Fielder is under team control through the 2011 season, as he'll be eligible for arbitration one last time after the 2010 season. It's tough to imagine that the Brewers would want to go through that process, as it could be a record-setting case. For comparison, Mark Teixeira received $12.5MM through his final year of arbitration, a 39% raise from the prior year. That type of raise would put Fielder somewhere around $14.5MM for 2011.
There have been no deadlines set on working out an extension to this point. If he were to reach the open market, Fielder would join a group potentially including Albert Pujols, Adrian Gonzalez, and Ryan Howard. Now that's what I call a free agent class!
Matt Holliday and Jason Bay have signed, but the free agent market is still littered with former All-Stars. Most of these players won't make another All-Star team, but lots of them can still be useful contributors. Take John Smoltz, for example. He lost his first All-Star Game to Nolan Ryan two decades ago, in 1989. Like many players below, Smoltz is past his prime but could help teams win.
They're not the best players around, or even the best free agents, but here's the complete list of free agents who have been selected to at least one All-Star Game. These 37 players have been chosen for the Midsummer Classic 92 times in total:
- One – Rich Aurilia, Aaron Boone, Paul Byrd, Tony Clark, Joe Crede, Shawn Estes, Cliff Floyd, Geoff Jenkins, Felipe Lopez, Mike MacDougal, Eric Milton, Chan Ho Park, Odalis Perez, Mark Prior
- Two – Hank Blalock, Bartolo Colon, Johnny Damon, Carlos Delgado, Jermaine Dye, Darin Erstad, Brian Giles, Mike Hampton, Livan Hernandez, Orlando Hudson, Jason Isringhausen, Mark Mulder, Dmitri Young
- Three - Garret Anderson, Eric Gagne, Tom Gordon, Jason Schmidt
- Four - Troy Percival
- Five - Mike Sweeney
- Six - Nomar Garciaparra
- Eight - Pedro Martinez, John Smoltz
- Nine - Gary Sheffield
Scott Boras tells Nick Cafardo of the Boston Globe that he has seen some "very creative proposals" for Johnny Damon's services. The market for Damon seems limited, but teams like the Blue Jays, Tigers and A's could be fits at some price. Here are the rest of Cafardo's rumors:
- The Blue Jays, Orioles and Royals seem most aggressive in their pursuit of reliever Will Ohman.
- Gary Sheffield is considering two unidentified teams and waiting for offers from them.
- Boras is trying to find interest for Jeff Weaver.
- There's interest in Chien-Ming Wang, but teams aren't offering the two-time 19 game winner much money.
When the offseason began, Johnny Damon was not interested in seeing offers for deals that would pay him less than the $13MM he made in 2009, according to ESPN.com's Buster Olney. The Yankees offered Damon $14MM over two years ealier in the winter and lowered the offer to $6MM for a single year recently.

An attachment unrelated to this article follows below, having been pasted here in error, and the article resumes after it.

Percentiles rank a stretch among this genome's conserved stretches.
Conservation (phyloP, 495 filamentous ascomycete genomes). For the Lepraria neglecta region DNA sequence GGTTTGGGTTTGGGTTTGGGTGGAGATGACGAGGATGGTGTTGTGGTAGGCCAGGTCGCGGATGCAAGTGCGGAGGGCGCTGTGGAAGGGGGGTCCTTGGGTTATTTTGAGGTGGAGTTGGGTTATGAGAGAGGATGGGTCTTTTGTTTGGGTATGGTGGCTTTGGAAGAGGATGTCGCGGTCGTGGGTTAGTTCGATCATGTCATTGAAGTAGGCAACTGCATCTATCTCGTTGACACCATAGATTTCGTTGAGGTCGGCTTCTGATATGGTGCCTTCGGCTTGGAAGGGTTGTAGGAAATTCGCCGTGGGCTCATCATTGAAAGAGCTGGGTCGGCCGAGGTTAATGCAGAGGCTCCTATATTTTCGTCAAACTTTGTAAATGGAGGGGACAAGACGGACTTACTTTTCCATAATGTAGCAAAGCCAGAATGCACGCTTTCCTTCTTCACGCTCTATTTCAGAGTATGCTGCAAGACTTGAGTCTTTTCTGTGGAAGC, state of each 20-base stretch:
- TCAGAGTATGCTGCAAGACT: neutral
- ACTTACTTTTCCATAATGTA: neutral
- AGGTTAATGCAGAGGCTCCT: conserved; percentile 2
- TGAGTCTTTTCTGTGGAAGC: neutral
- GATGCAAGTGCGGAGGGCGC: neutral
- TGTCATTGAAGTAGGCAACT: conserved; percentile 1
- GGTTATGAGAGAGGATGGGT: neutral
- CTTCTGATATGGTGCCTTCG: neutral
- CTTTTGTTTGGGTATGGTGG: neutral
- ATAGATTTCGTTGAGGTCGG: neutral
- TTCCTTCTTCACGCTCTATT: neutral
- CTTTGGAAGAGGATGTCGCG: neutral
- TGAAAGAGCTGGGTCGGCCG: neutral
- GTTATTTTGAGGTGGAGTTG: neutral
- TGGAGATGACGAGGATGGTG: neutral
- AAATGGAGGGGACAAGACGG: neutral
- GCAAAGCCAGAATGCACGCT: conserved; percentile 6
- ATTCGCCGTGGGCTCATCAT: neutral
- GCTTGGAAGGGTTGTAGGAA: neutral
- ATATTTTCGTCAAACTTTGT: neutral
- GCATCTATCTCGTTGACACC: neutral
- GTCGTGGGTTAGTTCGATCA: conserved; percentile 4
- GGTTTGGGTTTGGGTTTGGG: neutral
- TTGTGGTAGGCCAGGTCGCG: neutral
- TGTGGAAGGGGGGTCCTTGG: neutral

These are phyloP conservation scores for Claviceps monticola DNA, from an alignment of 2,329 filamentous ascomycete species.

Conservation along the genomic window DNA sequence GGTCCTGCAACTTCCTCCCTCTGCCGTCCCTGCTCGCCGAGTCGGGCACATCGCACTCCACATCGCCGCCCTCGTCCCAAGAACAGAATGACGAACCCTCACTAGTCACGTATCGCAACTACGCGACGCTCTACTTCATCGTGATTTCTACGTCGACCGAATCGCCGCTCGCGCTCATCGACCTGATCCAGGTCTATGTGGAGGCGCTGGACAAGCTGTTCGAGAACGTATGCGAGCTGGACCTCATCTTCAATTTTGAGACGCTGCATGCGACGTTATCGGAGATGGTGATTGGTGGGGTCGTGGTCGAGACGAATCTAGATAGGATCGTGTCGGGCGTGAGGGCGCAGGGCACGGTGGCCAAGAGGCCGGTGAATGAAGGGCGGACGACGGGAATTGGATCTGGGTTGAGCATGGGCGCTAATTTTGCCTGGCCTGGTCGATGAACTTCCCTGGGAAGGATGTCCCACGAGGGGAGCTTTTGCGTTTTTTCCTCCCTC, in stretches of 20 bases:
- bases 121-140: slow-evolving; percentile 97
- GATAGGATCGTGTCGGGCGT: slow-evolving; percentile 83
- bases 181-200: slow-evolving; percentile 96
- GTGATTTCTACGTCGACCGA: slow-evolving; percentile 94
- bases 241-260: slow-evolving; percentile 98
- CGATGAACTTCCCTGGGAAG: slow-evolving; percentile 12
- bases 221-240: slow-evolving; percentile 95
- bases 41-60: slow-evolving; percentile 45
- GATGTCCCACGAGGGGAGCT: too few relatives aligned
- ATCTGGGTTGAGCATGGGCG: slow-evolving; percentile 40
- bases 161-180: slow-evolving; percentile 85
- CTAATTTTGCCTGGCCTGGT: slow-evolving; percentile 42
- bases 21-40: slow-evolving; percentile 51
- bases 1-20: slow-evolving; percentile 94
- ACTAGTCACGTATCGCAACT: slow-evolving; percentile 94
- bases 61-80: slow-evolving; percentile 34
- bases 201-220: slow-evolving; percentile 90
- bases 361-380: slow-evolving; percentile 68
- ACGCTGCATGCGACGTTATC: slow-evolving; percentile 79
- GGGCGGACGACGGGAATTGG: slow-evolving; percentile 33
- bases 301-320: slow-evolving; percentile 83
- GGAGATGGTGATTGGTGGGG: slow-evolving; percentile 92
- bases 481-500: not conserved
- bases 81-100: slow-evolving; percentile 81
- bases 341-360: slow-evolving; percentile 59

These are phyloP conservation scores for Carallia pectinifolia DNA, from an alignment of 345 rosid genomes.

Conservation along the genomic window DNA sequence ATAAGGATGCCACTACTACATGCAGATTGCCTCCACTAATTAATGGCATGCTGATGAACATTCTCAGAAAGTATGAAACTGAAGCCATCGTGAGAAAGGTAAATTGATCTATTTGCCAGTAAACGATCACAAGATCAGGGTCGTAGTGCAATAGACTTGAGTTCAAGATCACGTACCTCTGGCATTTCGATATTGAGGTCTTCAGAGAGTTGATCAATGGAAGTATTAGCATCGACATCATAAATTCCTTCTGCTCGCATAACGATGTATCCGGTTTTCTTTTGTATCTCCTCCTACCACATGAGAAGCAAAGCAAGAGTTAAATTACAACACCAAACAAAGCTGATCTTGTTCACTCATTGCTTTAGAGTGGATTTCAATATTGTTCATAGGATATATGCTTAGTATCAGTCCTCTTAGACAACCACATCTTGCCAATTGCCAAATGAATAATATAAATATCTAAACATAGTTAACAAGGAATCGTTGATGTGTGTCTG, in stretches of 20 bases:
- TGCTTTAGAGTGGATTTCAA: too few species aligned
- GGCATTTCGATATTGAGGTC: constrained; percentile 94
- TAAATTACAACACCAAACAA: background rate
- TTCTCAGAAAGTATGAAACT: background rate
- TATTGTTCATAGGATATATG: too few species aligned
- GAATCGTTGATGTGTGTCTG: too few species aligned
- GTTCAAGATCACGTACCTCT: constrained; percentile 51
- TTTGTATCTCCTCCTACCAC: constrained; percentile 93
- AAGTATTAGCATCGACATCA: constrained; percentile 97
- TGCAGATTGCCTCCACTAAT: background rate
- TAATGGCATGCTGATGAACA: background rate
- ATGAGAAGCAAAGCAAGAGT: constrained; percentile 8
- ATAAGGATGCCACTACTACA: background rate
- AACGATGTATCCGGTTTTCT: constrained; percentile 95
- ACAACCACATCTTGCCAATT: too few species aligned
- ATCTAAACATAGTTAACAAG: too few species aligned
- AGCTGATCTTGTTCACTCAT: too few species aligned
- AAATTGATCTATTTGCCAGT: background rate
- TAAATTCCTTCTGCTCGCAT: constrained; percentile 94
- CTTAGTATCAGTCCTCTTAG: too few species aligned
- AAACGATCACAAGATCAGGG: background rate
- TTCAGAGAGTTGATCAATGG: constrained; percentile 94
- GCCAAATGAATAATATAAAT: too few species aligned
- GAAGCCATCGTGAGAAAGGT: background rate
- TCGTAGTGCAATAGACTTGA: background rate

Olney says those two offers are similar to or better than offers Damon has seen from other clubs. Several prominent teams were interested in Damon, but some decided to pass since they weren't confident he could maintain his level of production outside of Yankee Stadium.
As Tommy John's long-lost brother Elton once said, Saturday night's alright for fighting…and also for posting news links.
- The Tribe's quiet offseason is recapped by Paul Hoynes of The Cleveland Plain Dealer, who also looks at how busy the other AL Central teams have been in comparison.
- MLB.com's Marty Noble outlines how he would have handled the Mets' offseason if he had been the GM, both if the team's goal was to contend or to rebuild (Noble's preference).
- Steve Kornacki of MLive.com thinks Justin Verlander's reported five-year, $75MM offer from the Tigers "is too sweet a contract for Verlander to pass on," even without the sixth year that the pitcher wants.
- Mark Sheldon of MLB.com passes along some tidbits from Dusty Baker on the Reds Winter Caravan. Baker said that reliever Mike Lincoln (who last started a major league game in 2000) was a contender for the No. 5 spot in the Reds' rotation, and that the club had considered moving top prospect Yonder Alonso to catcher. John Fay of the Cincinnati Enquirer sums these ideas up as candidates for the "sometimes-managers-say-the-darnedest-things file."
- MLB.com's Bryan Hoch believes the Yankees have finished their roster tinkering before spring training, and talks to Yankees manager Joe Girardi about New York's offseason moves.
- Chuck Greenberg, the incoming general managing partner of the Texas Rangers, is profiled by Evan Grant of The Dallas Morning News.
- MLB.com's Jenifer Langosch was all over the Q&A sessions with Pirates management during the team's PirateFest event. Here is her latest transcript of a similar sessions with various Pittsburgh players.
- Jon Heyman of SI.com tweets his guesses about the destinations of some of the free agent infielders left on the market. He sees Orlando Hudson in Washington, Orlando Cabrera in Cincinnati and Felipe Lopez in St. Louis.
- Count the White Sox out of the running for Johnny Damon or Hank Blalock, says Scott Merkin of MLB.com, since both are too costly for the limited space left in the team's budget. When asked about the possibility of Damon in Chicago, Sox GM Kenny Williams rhetorically asked, "Who is his agent?"
Full Story | Comments | Categories: Chicago White Sox | Cincinnati Reds | Cleveland Indians | Detroit Tigers | Hank Blalock | Johnny Damon | Justin Verlander | Mike Lincoln | New York Mets | New York Yankees | Orlando Cabrera | Orlando Hudson | Pittsburgh Pirates | St. Louis Cardinals | Texas Rangers | Washington Nationals | Yonder Alonso